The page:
Is Asda's latest Hallowe'en costume completely mental?

26 September 2013

Oh dear Asda. In a fit of shocking taste, Asda’s decision to sell a mental patient costume for Hallowe’en has been criticised by all and sundry for pandering to outdated and harmful stereotypes. The costume has now been removed from sale, but we have a picture of what it looks like.

mental patient

As you all know, decaying skin, blood spattered clothing and  a meat cleaver are the top three ways in which you identify someone with mental health issues. These horrors certainly do not look just like you, or me, and are incredibly terrifying individuals, worthy of a scary costume.

Last night, Asda issued a statement saying the decision to sell the costume was a "completely unacceptable error” adding that it “should never have been sold and it was withdrawn as soon as it was brought to our attention."

Asda finished: "We're deeply sorry one of our fancy dress costumes has upset people."

Mental health charities have roundly deplored Asda's actions, and the supermarket has announced it will be making a “sizeable donation” to Mind by way of an apology. Fellow supermarketer Tesco has also withdrawn one of its Hallowe’en costumes named ‘Psycho’, in which the wearer sports an orange jumpsuit, a hockey mask and a machete, in anticipation of a related backlash.

But is it the costumes that are the problem or the name? The Tesco costume looks more like an escaped prisoner (or a famous art-loving cannibal) than someone with mental health issues, and the Asda costume was originally found under a link to a “zombie” costume. Would we have this debate over zombie and cannibal costumes?

Either way, it seems the stigma surrounding those with mental health is still alive and kicking, despite the much quoted statistics that one in four of us will suffer mental health problems during our life. And if you have three friends who seem normal- looks like you’re the nutjob.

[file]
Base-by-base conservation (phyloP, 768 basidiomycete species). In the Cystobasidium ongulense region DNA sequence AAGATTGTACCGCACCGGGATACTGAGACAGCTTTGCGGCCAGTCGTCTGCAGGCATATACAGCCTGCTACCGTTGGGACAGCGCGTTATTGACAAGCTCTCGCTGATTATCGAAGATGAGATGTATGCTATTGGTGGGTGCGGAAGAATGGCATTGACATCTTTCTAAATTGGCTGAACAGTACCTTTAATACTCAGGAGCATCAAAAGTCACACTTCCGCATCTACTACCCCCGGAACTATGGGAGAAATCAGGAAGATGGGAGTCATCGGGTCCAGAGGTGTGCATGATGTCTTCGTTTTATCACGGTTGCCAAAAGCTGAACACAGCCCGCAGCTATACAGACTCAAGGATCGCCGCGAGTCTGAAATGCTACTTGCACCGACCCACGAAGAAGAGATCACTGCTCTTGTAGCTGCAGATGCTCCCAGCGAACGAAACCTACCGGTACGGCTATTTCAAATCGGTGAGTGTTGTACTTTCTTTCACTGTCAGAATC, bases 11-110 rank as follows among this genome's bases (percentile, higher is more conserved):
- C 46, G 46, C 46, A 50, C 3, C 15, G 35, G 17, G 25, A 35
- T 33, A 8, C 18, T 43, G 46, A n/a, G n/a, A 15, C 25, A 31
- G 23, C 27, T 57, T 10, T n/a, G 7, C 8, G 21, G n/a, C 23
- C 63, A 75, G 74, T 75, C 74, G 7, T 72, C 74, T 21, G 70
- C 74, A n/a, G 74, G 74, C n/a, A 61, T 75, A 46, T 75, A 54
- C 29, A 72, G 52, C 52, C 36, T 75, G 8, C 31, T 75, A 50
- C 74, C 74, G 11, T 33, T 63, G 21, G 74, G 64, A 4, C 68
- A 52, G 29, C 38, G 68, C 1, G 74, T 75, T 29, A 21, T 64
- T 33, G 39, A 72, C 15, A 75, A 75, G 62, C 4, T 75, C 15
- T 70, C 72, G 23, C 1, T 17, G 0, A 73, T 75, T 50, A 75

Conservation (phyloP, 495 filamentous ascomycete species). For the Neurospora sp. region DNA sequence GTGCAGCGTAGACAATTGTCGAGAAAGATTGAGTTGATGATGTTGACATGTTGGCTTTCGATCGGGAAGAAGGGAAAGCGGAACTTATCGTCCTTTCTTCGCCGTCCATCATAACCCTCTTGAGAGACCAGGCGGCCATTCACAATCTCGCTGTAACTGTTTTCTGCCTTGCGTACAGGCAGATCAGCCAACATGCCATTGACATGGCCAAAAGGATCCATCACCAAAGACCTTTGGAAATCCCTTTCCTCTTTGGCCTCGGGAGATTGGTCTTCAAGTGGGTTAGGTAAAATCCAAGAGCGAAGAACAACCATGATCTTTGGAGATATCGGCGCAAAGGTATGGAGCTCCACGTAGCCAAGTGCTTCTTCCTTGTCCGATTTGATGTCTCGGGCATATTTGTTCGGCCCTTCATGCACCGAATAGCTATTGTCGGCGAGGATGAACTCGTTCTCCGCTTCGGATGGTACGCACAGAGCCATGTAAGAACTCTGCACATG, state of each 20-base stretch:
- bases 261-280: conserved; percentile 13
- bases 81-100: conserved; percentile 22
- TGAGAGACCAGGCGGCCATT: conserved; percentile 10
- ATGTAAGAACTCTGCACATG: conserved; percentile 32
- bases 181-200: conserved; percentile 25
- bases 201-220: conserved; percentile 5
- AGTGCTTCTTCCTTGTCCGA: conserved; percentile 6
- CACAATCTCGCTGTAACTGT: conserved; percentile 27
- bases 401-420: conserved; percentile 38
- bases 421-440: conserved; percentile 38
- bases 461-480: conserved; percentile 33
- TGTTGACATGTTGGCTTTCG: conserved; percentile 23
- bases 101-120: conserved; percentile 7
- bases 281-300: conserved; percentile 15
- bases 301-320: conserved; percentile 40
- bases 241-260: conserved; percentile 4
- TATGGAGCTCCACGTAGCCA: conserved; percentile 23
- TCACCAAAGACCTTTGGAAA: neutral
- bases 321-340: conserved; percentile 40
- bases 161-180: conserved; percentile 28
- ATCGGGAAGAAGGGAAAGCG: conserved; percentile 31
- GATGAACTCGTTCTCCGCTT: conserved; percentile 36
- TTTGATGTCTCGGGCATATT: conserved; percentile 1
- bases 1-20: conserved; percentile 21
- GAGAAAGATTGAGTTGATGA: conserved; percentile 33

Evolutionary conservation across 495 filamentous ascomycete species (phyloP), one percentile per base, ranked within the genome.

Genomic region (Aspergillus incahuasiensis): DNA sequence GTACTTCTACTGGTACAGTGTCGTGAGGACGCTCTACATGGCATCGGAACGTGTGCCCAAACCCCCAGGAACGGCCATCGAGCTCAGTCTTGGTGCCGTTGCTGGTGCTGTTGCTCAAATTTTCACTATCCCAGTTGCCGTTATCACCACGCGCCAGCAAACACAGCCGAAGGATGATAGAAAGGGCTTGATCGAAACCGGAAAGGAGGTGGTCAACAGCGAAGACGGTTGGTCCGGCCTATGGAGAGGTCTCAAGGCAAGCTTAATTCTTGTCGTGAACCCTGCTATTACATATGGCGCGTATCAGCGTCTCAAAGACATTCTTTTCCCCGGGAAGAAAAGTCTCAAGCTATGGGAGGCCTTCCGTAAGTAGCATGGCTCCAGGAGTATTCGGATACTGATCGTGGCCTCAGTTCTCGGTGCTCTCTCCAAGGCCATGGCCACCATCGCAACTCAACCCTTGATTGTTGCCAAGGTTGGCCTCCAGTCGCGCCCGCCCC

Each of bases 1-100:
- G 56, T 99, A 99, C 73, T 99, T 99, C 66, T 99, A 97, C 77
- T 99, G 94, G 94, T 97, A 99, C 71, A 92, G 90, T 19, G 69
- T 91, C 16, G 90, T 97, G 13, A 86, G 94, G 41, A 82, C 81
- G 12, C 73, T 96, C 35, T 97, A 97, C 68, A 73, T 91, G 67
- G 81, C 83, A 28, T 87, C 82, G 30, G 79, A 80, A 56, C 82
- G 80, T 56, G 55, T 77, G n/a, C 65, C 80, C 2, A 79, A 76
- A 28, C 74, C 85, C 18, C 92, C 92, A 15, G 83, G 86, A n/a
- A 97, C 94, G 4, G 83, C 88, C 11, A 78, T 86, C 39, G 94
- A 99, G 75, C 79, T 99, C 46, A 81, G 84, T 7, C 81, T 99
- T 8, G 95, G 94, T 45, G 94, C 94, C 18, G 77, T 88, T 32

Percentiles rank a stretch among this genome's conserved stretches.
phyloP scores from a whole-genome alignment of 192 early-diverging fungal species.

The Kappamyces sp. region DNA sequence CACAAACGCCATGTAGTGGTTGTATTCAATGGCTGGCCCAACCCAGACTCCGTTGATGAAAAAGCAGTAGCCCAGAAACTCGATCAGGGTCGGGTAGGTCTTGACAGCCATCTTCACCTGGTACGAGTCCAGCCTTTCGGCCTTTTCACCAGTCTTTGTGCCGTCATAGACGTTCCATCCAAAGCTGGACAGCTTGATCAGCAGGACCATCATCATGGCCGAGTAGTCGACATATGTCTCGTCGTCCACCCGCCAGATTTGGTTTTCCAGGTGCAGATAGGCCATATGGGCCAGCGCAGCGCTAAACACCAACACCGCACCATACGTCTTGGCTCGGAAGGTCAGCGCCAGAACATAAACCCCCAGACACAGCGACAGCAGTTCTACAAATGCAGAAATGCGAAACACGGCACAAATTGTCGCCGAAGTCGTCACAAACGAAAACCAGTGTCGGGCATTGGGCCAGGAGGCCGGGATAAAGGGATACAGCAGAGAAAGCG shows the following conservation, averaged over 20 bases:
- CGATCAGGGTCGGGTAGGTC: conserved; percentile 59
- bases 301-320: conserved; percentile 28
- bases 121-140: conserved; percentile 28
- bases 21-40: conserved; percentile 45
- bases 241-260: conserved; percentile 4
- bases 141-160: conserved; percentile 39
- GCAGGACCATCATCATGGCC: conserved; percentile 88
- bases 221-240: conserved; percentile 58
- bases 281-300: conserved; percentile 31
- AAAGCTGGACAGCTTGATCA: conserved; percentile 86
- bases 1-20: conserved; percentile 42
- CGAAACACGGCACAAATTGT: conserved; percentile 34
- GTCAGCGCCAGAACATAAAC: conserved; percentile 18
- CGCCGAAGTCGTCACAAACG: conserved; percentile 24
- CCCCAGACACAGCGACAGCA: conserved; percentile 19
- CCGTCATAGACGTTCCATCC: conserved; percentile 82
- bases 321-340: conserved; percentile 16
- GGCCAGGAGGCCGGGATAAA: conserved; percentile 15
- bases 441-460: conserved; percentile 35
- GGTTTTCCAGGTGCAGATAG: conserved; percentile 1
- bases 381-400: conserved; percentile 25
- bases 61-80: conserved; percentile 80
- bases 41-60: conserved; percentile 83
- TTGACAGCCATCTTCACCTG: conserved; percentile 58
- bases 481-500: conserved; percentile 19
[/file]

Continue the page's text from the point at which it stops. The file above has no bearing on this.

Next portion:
7 comments

  • Alexis
    What a load of bollocks. Just an excuse for mental charities to get some free PR by being 'offended' on behalf of nobody who gives a toss.
  • Kevin
    All the name. These are available all year round and noone bats an eyelid. Just stupid names they should have had more sense than to use.
  • noshit
    I think my bum would look big in that.
  • Warwick H.
    just change it to a Cameron -Clegg - Millipede suit, its the same thing.
  • Yawnext
    in which case most of the superhero / supervillain costumes should be banned due to the edgy nature of the characters persona / incarceration within a loony bin they keep on escaping from... farce, we couldn't make it up (says my invisible friend). Oh how about bible related cstumes too, they're somewhat delusional, I mean big invisible fella in the sky no-one ever see's ..now that' crazy* *have at you various religious leaders.
  • Terry
    No one really gets offended by this. Why not change it's name to 'deranged mental patient' then no one can complain. Don't conform to these stupid requests for removing items, or eventually we'll all only be able to buy rainbow coloured beans.
  • DragonChris
    Did anyone see the 'outraged people with mental health issues' on tv? One woman with depression said it trivialised and stereotyped mental health - was she being bloody serious? I suppose she could have been, if she was so depressed she wanted to go on a murdering spree with a machete and a hockey mask... In retaliation, I propose that Tesco and Asda release new outfits for Halloween - "Disgruntled Mental Patient Masks": A cardboard cut out of the woman's face from the TV. The supposed sudden outcry over something that is widely accepted as a horror stereotype is such bullshit. Historically yes, mental issues suggest crazy looney shit but these days most people supposedly have mental health issues, but we still know the difference between a machete wielding Psycho and some daft bint who is depressed.

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